As for the various restrictions on those in the Chinese media industry, it has been heard of in regular interactions with industry colleagues, and it is no secret within the industry. But in comparison to rueful comments by news industry workers used to a free media, it is somewhat surprising for Hu to openly criticise the authorities for interfering with public opinion. After all, the vocal Hu has always been thought to be “pro-left”, and the Global Times that he heads has also been seen as a leftist bastion within state media. No wonder some Chinese industry colleagues privately lament: “Even Hu cannot stand it.”
The role played by China’s media environment and media is very different from that in the West. In the West, the media is called the “fourth estate”, an independent force apart from the government’s legislative, executive, and judicial branches. It monitors and regulates, based on the premise of a free space for public opinion. While Western media is not totally free of political influence, for example, a lot of media have political leanings even when there is rotation of political power. However, one fundamental principle that Western media holds to is to keep questioning the government.
In contrast, the main role of the media in China is to engage in publicity for the ruling party and government, and not to check authority. The function of Chinese media as a mouthpiece is strongly emphasised, where the authorities require state media to figuratively “be married to the party” and those in the media to be politically correct, to “automatically” toe the official line in thought and deed, and not to question the authorities.
If the media can only engage in publicity and lose the independence that it ought to have, would Journalists’ Day have to be called “Mouthpiece Day” instead?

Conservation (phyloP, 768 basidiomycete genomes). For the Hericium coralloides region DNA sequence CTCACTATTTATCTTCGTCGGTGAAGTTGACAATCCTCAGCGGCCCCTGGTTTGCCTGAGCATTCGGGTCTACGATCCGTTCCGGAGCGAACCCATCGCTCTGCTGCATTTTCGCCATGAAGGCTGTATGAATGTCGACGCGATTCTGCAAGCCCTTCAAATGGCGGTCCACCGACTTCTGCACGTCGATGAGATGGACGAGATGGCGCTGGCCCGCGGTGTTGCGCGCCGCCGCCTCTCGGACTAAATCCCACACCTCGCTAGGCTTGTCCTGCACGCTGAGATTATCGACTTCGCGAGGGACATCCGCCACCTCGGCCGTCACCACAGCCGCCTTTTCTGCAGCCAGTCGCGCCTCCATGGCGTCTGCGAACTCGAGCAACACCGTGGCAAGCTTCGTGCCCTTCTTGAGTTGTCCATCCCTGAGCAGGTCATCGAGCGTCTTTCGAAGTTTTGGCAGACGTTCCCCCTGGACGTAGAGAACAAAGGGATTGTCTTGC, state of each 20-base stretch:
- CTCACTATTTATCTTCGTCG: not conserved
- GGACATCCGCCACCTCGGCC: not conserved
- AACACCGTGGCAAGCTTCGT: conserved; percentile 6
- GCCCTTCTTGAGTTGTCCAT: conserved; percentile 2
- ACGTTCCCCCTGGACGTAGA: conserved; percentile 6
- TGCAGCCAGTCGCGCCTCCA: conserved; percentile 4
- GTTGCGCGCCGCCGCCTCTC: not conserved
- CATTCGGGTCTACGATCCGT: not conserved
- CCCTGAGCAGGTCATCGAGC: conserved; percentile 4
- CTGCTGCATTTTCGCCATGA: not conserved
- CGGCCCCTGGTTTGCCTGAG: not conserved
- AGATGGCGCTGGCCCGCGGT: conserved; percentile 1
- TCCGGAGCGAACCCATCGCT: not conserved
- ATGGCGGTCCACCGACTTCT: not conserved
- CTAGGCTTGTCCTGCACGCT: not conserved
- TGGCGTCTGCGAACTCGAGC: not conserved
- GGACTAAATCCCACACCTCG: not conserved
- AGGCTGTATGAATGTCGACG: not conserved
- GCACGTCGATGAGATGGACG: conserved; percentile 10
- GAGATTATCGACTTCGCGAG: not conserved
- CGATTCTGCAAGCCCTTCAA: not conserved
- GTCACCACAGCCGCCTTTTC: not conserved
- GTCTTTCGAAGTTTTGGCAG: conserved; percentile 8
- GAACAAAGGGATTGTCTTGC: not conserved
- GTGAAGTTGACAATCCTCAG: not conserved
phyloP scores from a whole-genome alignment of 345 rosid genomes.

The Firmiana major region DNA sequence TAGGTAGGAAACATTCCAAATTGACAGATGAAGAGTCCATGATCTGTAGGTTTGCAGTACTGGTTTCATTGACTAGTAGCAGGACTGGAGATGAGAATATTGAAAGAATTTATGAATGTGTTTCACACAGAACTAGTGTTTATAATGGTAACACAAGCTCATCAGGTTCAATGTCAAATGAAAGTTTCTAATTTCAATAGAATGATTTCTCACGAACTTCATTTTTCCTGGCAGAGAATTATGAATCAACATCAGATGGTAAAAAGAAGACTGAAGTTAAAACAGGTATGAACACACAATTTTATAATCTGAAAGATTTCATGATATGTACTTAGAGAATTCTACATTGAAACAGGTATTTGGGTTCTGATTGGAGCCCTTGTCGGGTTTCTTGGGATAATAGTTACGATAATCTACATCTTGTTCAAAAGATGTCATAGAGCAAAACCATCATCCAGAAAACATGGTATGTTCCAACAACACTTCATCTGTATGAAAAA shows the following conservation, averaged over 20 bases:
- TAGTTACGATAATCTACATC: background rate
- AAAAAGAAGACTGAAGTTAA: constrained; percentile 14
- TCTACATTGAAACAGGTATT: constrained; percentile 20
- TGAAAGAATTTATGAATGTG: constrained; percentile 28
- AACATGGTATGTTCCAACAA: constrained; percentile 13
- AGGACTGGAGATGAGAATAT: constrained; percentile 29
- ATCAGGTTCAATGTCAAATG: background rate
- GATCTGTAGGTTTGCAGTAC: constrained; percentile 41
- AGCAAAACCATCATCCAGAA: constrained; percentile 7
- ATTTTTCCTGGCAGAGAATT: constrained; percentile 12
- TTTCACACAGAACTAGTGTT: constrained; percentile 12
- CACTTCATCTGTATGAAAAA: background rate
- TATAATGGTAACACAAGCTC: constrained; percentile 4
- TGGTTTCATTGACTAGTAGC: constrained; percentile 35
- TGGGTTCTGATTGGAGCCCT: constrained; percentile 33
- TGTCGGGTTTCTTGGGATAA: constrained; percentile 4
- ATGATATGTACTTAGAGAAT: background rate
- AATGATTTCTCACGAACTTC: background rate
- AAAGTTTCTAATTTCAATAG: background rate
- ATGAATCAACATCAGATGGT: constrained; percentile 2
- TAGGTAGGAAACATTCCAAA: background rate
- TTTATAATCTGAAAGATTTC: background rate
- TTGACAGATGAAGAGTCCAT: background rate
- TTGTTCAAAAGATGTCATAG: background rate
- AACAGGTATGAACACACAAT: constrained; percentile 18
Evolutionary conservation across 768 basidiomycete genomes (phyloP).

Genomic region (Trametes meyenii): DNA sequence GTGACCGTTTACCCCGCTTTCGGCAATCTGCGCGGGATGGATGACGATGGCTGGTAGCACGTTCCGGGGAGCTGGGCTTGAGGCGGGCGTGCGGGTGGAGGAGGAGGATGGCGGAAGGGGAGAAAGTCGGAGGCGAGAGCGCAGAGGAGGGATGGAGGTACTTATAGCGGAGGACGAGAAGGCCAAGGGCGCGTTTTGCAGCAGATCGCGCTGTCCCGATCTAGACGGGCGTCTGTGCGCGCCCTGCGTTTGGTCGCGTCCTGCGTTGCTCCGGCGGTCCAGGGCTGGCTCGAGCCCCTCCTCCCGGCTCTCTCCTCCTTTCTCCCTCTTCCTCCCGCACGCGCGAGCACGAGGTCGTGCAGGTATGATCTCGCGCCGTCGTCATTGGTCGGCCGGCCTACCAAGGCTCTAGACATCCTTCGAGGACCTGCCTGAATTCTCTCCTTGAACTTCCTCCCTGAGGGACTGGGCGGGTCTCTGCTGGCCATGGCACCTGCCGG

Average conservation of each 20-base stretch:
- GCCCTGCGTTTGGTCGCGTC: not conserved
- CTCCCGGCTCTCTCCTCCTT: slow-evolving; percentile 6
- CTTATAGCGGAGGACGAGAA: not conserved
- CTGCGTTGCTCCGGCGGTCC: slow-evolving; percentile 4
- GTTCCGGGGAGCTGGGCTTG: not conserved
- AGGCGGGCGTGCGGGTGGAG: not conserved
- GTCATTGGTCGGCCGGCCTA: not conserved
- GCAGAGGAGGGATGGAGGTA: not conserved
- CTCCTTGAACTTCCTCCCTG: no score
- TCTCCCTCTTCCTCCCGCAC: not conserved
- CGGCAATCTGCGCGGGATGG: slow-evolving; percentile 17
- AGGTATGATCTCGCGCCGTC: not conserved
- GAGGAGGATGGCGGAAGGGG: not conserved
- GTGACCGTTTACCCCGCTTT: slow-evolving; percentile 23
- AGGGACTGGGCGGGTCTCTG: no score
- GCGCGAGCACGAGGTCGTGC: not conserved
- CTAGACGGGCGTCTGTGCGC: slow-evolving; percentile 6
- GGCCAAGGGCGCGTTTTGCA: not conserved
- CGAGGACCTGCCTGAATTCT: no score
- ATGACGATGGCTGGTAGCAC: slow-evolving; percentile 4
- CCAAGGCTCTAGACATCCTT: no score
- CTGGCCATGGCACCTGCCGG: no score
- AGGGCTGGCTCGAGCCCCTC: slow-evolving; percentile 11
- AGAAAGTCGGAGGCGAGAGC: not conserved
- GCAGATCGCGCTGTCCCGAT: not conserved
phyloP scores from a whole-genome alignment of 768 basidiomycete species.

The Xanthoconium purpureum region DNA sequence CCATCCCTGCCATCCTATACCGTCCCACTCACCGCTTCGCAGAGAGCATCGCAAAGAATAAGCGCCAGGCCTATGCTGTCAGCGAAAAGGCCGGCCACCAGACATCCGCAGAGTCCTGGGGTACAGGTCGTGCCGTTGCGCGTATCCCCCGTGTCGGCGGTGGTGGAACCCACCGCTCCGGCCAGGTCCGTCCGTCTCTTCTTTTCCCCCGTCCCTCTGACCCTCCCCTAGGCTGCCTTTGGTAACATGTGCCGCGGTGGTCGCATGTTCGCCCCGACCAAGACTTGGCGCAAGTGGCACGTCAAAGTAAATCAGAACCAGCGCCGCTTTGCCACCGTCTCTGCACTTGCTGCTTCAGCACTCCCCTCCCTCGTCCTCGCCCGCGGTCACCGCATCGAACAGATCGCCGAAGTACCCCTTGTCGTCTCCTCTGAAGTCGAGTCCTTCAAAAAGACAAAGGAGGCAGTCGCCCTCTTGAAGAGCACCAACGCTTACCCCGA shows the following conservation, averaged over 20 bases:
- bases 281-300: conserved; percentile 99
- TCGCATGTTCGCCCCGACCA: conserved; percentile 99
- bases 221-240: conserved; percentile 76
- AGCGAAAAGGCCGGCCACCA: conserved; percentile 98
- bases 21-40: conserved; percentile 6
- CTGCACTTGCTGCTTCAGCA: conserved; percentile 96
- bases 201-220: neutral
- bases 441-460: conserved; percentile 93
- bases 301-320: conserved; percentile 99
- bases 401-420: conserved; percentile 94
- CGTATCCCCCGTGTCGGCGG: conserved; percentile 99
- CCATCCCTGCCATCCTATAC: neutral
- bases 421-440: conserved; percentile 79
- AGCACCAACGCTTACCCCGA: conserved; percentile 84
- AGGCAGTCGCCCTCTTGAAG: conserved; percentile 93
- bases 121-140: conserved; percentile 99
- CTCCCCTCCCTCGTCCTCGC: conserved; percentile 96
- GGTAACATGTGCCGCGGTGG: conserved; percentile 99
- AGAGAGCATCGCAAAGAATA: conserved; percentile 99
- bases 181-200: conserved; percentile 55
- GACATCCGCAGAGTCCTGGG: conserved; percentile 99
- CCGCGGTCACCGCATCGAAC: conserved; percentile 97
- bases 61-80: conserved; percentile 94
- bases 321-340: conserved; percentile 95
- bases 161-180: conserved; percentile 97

Apart from internal publicity, when it comes to external publicity, over the past couple of years the Chinese media has also been “telling the China story” and projecting Chinese influence. Such a role and position has also led to some Chinese media being tagged as “infiltrators” overseas. From the time of former US president Donald Trump, quite a few Chinese media have been identified as overseas agents of the Chinese government. This is partly due to geopolitical factors stemming from big power competition, but it also has to do with the unique position of the Chinese media.
The political systems and sociocultural environments in China and the West are different, and it is inevitable that they hold different ideas of disseminating news. The media in China cannot be the same as in the West; China also needs its own form of media. However, this does not mean that there is no need for a comparatively open media environment to ensure the smooth flow of accurate information, to safeguard the people’s right to know.
Besides serving national interests, the media also works for the good of the country and people, preventing the will of officials and administrative agencies from encroaching on the interests of the people, and ensuring that people have the right to pursue the truth and the facts. If the media can only engage in publicity and lose the independence that it ought to have, would Journalists’ Day have to be called “Mouthpiece Day” instead?